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dc.contributor.authorDyson, Simonen
dc.contributor.authorAtkin, Karlen
dc.date.accessioned2013-12-02T09:59:34Z
dc.date.available2013-12-02T09:59:34Z
dc.date.issued2013-11-26
dc.identifier.citationDyson, S.M. and Atkin, K (2013) Achieve equity in access to sickle cell services. Health Services Journal 26th November 2013en
dc.identifier.issn0952-2271
dc.identifier.urihttp://hdl.handle.net/2086/9490
dc.identifier.urihttp://www.hsj.co.uk/home/commissioning/achieve-equity-in-access-to-sickle-cell-services/5065176.article#.UpxZdiaYaUk
dc.description.abstractGreater priority, and appropriate resources, need to be accorded to the provision of sickle cell and thalassaemia services. Sickle cell and thalassaemia disorders are among the most common genetic conditions in the world. In the UK, the condition affects about 15,000 people of all ethnic backgrounds but is more common in people of black African or African-Caribbean, Mediterranean and Asian origin. There are encouraging moves towards networks of clinical care based around centres with medical and nursing staff with specialist knowledge. Yet legitimate questions remain about the lack of priority accorded to sickle cell and thalassaemia services.en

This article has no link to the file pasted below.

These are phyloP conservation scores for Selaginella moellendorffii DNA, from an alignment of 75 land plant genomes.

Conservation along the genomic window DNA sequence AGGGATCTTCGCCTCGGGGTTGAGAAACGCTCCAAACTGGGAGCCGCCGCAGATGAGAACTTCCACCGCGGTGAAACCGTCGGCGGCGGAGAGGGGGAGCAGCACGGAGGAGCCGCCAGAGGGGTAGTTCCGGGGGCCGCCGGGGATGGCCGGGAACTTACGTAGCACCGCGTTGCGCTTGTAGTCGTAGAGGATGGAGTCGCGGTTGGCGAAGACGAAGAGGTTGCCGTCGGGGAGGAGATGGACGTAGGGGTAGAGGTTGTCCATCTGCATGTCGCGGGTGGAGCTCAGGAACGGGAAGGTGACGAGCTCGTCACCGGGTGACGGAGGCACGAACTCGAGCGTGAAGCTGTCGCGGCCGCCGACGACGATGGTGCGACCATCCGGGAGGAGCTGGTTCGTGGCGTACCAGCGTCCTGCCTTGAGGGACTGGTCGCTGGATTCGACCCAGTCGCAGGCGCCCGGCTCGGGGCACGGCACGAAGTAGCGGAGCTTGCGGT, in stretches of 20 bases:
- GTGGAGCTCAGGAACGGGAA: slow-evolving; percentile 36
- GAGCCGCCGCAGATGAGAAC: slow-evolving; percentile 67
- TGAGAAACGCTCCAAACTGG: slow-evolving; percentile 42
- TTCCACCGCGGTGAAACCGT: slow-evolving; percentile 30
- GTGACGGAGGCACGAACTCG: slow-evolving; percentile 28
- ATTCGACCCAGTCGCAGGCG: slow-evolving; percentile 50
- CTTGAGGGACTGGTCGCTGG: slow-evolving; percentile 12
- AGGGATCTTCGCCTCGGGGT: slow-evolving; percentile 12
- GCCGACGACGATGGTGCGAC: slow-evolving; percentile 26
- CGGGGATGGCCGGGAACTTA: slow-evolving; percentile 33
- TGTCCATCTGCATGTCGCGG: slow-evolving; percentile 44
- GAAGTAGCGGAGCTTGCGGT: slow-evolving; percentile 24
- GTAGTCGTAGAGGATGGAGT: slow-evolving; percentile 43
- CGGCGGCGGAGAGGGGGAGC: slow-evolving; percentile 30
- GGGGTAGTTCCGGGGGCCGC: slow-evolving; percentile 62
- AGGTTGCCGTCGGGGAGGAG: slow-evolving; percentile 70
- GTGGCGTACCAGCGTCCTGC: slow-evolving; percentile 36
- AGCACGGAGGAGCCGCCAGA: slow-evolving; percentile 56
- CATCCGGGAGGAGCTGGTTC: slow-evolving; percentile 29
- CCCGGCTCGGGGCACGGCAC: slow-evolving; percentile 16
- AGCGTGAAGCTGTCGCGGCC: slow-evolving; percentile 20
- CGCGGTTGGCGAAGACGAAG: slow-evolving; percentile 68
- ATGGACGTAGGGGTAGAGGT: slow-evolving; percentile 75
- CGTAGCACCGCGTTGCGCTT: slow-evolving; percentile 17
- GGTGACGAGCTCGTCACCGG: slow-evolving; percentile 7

dc.language.isoenen
dc.publisherEMAP Publishing Limiteden
dc.subjectsickle cellen
dc.subjectthalassaemiaen
dc.subjecthealth servicesen
dc.subjectequality and diversityen
dc.titleAchieve equity in access to sickle cell servicesen
dc.typeArticleen
dc.researchgroupUnit for the Social Study of Thalassaemia and Sickle Cellen
dc.peerreviewedNoen
dc.explorer.multimediaNoen
dc.funderESRC (Economic and Social Research Council)en
dc.projectidERSC RES-062-23-3225en
dc.researchinstituteInstitute for Allied Health Sciences Researchen


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